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Towers | October 2015

Towers | September 2015

Towers | August 2015

Southern Seminary Magazine | Summer 2015

Summer 2015

SBJT 19.1: Christology (Complete)

Table of Contents (Spring 2015)

Editorial: Reflecting on the Greatest Person Imaginable: God the Son Incarnate

The well-known church historian, Jaroslav Pelikan, famously begins his book Jesus through the Centuries with the following observation: “Regardless of what anyone may personally think or believe about him, Jesus of Nazareth has been the dominant figure in the history of western culture for almost twenty centuries.”1 Pelikan’s observation is no overstatement on a number of…

The Communication of Properties: A Post-Reformation Divergence between Lutheran and Reformed Theologies

Introduction The church has historically believed that Jesus Christ is both fully God and fully man, possessing two natures—the one divine, the other human—united in one person. The church has also historically affirmed that these two natures remain distinct in the God-man: the divine nature, characterized by omnipresence, omnipotence, omniscience, eternality, and the like, remains…

The Mystery of the Incarnation: “Great is the Mystery of Godliness”

Orientation The term “incomprehensible” has changed in emphasis over the years. It has strengthened in meaning and become rougher. It now means gibberish or nonsense, and usually refers to bits of verbal communication that are impossible for various reasons to make sense of. It’s a black or white term, a term of rebuke, a put…

Concerning the Logos asarkos: Interacting with Robert W. Jenson

Abstract Robert W. Jenson has recently written a short article clarifying his argument against the doctrine of the Logos asarkos (Word without flesh). In this article I offer a critique of his remarks, showing that his reasoning has two consequences that are problematic. First, it implies that the Second Person of the Trinity incarnate has…

A Chalcedonian Argument Against Cartesian Dualism

Introduction Determinations about the constitution of human persons are notoriously difficult. Christian theologians and philosophers who investigate this issue are faced with a host of complicated biblical, theological, philosophical, historical, scientific, and practical questions. One of the most pressing of these questions concerns the precise relation between the body and the mind. Are human persons…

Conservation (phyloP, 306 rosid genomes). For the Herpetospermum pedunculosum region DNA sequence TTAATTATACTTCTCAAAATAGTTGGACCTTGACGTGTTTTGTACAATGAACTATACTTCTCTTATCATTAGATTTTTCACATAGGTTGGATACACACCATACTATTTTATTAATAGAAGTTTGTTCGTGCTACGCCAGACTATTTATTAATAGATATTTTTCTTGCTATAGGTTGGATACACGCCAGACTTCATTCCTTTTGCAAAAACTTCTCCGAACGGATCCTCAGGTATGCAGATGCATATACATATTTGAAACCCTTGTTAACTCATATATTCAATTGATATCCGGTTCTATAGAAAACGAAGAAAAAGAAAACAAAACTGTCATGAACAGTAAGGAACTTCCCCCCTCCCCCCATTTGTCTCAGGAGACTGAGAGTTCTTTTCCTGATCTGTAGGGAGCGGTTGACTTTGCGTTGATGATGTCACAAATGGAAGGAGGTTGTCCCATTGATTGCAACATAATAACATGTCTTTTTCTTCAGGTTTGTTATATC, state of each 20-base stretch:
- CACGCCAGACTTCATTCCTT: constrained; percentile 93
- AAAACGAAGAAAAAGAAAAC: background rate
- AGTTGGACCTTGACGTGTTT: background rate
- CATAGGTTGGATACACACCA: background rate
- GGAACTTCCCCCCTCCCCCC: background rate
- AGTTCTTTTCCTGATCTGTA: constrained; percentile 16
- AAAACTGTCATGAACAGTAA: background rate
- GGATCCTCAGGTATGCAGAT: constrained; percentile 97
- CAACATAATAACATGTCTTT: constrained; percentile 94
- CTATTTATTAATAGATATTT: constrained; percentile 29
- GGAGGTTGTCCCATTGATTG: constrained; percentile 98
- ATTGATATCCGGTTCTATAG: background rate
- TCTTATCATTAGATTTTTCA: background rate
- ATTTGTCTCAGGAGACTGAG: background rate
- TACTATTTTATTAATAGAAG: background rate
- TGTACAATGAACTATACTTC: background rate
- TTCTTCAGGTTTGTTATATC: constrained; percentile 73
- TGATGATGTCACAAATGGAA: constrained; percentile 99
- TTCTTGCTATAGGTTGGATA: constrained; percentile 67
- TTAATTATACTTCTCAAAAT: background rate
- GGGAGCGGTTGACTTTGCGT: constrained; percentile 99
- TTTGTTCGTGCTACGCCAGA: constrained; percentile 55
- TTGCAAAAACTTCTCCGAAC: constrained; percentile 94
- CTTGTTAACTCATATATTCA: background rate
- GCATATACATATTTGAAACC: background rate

A Model of Jesus Christ’s Two Wills in View of Theology Proper and Anthropology

Introduction Among the many sticky questions about the Incarnation, the question of Jesus’ two wills can seem nitpicky and arcane to most Christians. The question seems to be one for the theologians, those who care to parse details that are practically irrelevant to daily life, much like debating how many angels can dance on the…

The Son and the Spirit: The Promise and Peril of Spirit Christology

Introduction In recent years, a growing number of Christian theologians have devoted considerable attention to the person and work of the Holy Spirit in relation to the person and work of the Son. That is, various forms of Spirit Christology have become commonplace on the landscape of contemporary theology. The term Spirit Christology is used…

“He Descended to the Dead”: The Burial of Christ and the Eschatological Character of the Atonement

Introduction Expositions of Christ’s atoning work tend to emphasize the crucifixion and resurrection, and rightly so. Good Friday and Easter Sunday are of paramount importance in what Jesus accomplished, as the Nicene Creed puts it, “for us and for our salvation.” And yet there is more to the atonement than the cross and the empty…

Book Reviews (Spring 2015)

The Second Letter to the Corinthians. By Mark A. Seifrid. Grand Rapids: Eerdmans, 2014. 569 pp., $50.00 hardback. Mark Seifrid is Mildred and Ernest Hogan Professor of New Testament Interpretation at The Southern Baptist Theological Seminary. He is the author of Justification by Faith: The Origin and Development of a Central Pauline Theme and Christ,…

SBJT 18.1: Reflections on Persecution (Complete)

Towers | June-July 2015

Towers | May 2015